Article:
Geisinger Study Finds Signs of Heart Disease in Obese Kids as Young as 8
Mary K. Caffrey
Promoting healthier lifestyles has been a major theme of the 2015 American Heart Association Scientific Sessions, and that was reinforced Tuesday when the organization touted a study that warned obese children as young as 8 years old can show signs of heart disease.
Researchers from the Geisinger Health System, which covers much of central Pennsylvania, compared 20 obese children with 20 children of normal weight, and studied differences in the hearts of the 2 groups. The study was presented today in Orlando, Florida.
What they found was startling: in the obese children, there was 27% more muscle mass in the left ventricle, and their heart muscles were 12% thicker. Both are characteristic of heart disease. The 40 children in the study received magnetic resonance imaging (MRI) to measure the heart dimensions and functioning.
Forty percent of the obese children were already considered at high risk of developing future health problems, even though none were showing any physical symptoms. Of the 20 children considered obese, 7 were teenagers, and 5 already had a body mass index above 35—far above the level of 30, which CDC recognizes as the official level of adult obesity. The CDC defines pediatric obesity as a child’s height and weight being above the 95th percentile.
Several children already had conditions associated with excess weight, such as asthma, high blood pressure, and depression.
What’s truly alarming? Researchers had to omit children who had already been diagnosed with diabetes or who were too large to fit in the MRI machine to have images taken of their heart.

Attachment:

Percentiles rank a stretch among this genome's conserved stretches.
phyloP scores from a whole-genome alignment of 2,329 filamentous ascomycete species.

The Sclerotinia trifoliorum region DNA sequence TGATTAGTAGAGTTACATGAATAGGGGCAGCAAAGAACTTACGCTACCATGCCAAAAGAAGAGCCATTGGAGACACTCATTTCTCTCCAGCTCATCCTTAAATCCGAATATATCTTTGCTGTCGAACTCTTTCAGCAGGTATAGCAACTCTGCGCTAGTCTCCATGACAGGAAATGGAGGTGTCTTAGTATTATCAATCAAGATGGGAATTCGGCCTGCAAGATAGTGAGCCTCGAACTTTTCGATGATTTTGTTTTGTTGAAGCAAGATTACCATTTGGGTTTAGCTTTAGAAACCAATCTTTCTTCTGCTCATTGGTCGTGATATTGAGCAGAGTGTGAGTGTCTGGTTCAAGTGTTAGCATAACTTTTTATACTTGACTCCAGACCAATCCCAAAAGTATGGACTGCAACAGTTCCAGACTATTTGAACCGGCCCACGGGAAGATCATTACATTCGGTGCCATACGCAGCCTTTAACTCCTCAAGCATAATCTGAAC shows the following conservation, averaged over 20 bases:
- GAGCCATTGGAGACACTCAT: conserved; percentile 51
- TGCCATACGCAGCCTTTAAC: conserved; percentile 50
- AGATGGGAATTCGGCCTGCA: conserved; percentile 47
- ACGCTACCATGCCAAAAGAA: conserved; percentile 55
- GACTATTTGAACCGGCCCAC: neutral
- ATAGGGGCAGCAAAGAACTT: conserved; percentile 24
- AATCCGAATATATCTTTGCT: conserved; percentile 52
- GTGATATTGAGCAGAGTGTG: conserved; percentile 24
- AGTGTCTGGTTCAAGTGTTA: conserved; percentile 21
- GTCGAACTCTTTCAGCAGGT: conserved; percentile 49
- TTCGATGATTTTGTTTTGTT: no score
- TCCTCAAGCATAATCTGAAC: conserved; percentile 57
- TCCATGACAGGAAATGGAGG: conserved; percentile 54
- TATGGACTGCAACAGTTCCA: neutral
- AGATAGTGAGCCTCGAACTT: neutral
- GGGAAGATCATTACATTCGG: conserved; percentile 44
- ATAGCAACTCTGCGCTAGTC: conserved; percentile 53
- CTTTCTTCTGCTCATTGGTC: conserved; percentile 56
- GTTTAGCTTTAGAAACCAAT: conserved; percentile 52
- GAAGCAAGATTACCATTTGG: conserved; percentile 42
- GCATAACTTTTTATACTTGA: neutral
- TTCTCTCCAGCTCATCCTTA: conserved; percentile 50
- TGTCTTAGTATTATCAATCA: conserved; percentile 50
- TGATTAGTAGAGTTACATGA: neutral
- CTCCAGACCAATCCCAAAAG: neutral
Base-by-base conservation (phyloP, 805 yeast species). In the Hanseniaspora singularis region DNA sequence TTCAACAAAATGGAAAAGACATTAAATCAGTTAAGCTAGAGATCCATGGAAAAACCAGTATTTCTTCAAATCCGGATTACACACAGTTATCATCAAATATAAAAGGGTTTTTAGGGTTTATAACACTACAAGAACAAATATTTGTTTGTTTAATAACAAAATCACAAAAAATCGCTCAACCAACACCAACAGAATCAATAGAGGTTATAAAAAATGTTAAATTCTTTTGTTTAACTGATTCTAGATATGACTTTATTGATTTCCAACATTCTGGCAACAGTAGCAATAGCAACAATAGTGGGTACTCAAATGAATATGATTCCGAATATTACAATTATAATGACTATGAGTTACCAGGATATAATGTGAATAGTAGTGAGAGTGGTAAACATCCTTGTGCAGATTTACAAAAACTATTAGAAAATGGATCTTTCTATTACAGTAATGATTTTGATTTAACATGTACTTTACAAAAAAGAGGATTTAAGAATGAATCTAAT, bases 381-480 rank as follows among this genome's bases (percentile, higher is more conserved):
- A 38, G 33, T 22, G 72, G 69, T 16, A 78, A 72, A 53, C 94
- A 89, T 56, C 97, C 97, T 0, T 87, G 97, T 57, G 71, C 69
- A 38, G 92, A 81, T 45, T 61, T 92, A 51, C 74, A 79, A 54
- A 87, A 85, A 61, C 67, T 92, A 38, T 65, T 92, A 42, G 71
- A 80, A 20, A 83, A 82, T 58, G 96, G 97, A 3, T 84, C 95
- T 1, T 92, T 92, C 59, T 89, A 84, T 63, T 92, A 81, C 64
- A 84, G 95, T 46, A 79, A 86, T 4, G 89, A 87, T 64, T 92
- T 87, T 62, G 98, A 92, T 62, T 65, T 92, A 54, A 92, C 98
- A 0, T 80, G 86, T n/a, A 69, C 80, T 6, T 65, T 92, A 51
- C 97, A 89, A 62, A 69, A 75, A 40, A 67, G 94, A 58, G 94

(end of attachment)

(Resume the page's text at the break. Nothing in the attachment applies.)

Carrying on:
“This means that the actual burden of heart disease in these obese children may have been underestimated in our study, because the largest kids who may have been most severely affected could not be enrolled,” said Linyuan Jing, PhD, lead author and a researcher for Geisinger.
Health plans take an interest in childhood obesity because it’s a sign of future heart problems that will become their responsibility. In the United States, childhood obesity has grown as an issue of public concern, and has been the focus of efforts including an overhauled National School Lunch Program and the “Let’s Move” initiative of First Lady Michelle Obama.
“Parents should be highly motivated to help their children maintain a healthy weight,” said Jing. “Ultimately, we hope that the effects we see in the hearts of these children are reversible; however, it is possible that there could be permanent damage. This could be further motivation for parents to help children lead a healthy lifestyle.”
Jing L, Suever JD, Umasankar N, et al. Obese children with concentric hypertrophy and impaired cardiac strain: a potentially high-risk subgroup identified with cardiac magnetic resonance. Presented at the American Heart Association Scientific Sessions; Orlando, Florida; November 10, 2015; Poster T 2022.